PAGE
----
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Peer Inside Robin Van Gyn’s Eco-friendly Shipping Container Home

With a little TLC, a shipping container can make for a perfect tiny home as Sierra Nevada Athlete Robin Van Gyn and Austen Sweetin demonstrate. Robin Van Gyn Photo.

Shipping containers used to have a simple existence. At most, they were a method for transporting objects from one place to the next. Cargo ships, trains, and industrial shipping yards were their homes. Now they’re becoming homes themselves. It turns out that these lego-like boxes already have the perfect ingredients for an eco-friendly tiny home. Plus, there’s no shortage of them. Currently, 14 million containers are out of commission. Rather than dump them all in a landfill, cargo-architects are converting them into all kinds of recycled structures ranging from tiny homes, chic office spaces, urban miniature farms, to even backyard pools. The opportunities are endless, that is, if you’re willing to think outside the box.

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Sierra Nevada Snowboarder Robin Van Gyn first got ahold of one for gear storage. But once she was standing inside the 45-foot container, she realized that the 300-square-foot space was more than enough to be a home. Teaming up with fellow snowboarder and boyfriend Austen Sweeten, the two went to work making the box into a humble abode. Sourcing a decommissioned container was the easiest part of the process. Based on British Columbia’s Vancouver Island, there are plenty of shipping yards that have lots of options to choose from. When she brought it back to her plot of land in the woods the real work began. Over the course of three years, Robin and Austen have been slowly working away at the container.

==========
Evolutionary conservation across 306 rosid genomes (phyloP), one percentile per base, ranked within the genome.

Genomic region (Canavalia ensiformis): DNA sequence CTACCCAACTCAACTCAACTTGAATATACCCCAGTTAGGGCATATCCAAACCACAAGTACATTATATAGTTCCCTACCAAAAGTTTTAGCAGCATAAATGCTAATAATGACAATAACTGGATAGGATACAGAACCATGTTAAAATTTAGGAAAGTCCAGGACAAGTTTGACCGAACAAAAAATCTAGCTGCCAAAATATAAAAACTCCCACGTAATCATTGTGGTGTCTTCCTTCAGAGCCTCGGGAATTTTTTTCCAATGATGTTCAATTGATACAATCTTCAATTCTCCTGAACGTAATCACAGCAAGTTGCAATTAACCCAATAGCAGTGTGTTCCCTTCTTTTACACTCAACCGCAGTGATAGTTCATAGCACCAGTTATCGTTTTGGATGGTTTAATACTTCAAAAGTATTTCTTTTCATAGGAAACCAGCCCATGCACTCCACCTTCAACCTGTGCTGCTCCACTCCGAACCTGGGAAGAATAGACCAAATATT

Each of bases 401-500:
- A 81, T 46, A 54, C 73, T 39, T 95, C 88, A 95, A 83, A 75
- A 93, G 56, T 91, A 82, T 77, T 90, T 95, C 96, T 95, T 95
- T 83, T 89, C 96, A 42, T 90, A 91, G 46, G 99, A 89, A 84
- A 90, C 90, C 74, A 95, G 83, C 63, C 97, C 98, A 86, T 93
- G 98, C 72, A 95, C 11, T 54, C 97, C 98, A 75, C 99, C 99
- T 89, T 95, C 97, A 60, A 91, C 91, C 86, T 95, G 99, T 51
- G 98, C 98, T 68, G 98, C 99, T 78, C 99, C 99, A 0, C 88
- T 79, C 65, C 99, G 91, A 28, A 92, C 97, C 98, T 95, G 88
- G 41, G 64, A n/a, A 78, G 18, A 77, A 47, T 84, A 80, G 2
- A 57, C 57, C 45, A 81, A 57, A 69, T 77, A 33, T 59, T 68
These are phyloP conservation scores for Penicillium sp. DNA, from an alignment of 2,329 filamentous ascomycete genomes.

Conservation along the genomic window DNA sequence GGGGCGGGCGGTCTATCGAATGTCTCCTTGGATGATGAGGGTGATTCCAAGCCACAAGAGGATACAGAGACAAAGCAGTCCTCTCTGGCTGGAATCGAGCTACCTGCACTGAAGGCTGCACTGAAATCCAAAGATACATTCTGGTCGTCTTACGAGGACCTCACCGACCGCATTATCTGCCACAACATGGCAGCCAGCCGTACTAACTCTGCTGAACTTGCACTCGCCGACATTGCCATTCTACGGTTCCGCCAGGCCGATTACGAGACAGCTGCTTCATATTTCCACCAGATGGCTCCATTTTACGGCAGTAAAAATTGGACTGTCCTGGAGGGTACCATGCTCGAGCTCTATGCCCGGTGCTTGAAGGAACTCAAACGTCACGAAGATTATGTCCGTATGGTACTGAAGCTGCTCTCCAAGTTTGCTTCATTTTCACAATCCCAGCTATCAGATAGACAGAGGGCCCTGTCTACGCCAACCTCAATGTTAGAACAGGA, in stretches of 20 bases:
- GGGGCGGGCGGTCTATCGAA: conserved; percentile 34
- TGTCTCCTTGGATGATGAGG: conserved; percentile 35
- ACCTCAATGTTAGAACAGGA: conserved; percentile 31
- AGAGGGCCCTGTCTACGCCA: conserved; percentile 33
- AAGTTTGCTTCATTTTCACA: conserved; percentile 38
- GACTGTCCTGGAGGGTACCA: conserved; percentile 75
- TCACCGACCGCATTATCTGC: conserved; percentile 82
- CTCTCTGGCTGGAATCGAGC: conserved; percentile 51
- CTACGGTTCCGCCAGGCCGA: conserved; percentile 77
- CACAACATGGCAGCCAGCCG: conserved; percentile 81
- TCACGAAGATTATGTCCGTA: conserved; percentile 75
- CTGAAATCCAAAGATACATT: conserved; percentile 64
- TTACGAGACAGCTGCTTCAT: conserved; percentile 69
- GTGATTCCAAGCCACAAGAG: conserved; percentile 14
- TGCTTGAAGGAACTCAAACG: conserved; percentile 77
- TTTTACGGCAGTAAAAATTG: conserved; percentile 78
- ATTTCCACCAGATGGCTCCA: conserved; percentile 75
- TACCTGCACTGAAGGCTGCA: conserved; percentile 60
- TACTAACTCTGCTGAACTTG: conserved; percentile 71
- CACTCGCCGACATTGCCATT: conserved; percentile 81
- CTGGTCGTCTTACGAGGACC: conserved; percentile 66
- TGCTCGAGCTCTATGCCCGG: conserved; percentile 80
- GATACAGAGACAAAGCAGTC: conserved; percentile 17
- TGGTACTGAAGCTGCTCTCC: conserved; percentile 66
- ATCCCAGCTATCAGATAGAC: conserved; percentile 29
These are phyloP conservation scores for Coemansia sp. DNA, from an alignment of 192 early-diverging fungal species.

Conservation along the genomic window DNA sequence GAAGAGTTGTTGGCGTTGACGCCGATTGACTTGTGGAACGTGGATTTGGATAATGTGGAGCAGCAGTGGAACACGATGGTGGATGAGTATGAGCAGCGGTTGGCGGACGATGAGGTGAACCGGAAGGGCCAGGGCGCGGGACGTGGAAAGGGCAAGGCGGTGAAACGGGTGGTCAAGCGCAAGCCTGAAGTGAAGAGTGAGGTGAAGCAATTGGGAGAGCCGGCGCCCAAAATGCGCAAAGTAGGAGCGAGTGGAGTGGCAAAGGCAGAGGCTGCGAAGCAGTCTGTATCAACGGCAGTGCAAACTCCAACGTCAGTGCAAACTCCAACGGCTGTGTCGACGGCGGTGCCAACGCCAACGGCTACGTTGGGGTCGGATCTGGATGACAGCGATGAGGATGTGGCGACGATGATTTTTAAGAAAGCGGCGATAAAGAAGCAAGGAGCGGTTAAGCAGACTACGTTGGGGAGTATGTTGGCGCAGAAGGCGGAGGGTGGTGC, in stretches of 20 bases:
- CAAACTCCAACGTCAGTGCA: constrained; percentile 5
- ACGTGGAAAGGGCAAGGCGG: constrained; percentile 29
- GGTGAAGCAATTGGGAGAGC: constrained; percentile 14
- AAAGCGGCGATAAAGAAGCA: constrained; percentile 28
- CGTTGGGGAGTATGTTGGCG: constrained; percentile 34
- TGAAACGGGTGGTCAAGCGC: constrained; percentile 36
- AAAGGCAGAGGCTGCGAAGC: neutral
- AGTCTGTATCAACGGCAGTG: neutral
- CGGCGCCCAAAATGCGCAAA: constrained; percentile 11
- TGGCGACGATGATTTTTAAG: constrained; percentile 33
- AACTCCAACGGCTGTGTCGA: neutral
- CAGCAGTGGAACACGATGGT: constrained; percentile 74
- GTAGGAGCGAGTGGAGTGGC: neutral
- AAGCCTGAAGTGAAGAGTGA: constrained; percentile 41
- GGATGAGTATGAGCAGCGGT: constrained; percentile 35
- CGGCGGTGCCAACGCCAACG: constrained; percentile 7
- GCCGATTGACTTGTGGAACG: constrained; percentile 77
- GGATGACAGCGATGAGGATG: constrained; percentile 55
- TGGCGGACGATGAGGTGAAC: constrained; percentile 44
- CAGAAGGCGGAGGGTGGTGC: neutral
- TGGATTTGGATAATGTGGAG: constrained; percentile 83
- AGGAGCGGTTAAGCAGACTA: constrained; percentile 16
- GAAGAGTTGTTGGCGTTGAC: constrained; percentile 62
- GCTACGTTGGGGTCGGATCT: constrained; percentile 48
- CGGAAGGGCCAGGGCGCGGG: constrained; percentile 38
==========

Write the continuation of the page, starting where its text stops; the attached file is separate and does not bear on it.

Part of the reason it’s taken a bit longer to covert is that they’re committed to living off the grid. Figuring out how to harness clean sources of energy and capture rainwater isn’t straightforward. But after hours of research and trial and error, their home has all the amenities you’d expect with the added bonus of having a small carbon footprint. We sat down with Robin to learn more about the process and tips she has for aspiring eco-friendly homeowners.

A huge priority was giving the structure a sweet set of doors and windows. Robin Van Gyn Photo.

What inspired you to build out a shipping container?

Robin: Well actually we got a shorter one for storage and when we got inside realized it was spacious and pretty affordable. We thought it would be more fitting for us to do something on a smaller scale and with recycled or upcycled material, that way we could feel better about building. The place we live is so wild, so it only seemed fitting to at least attempt to keep the impact low on the land and on resources.

The kitchen coming together nicely. It wasn't easy making it off the grid, but Robin figured it out. Robin Van Gyn Photo.

Did you rely on any particular resources for the build?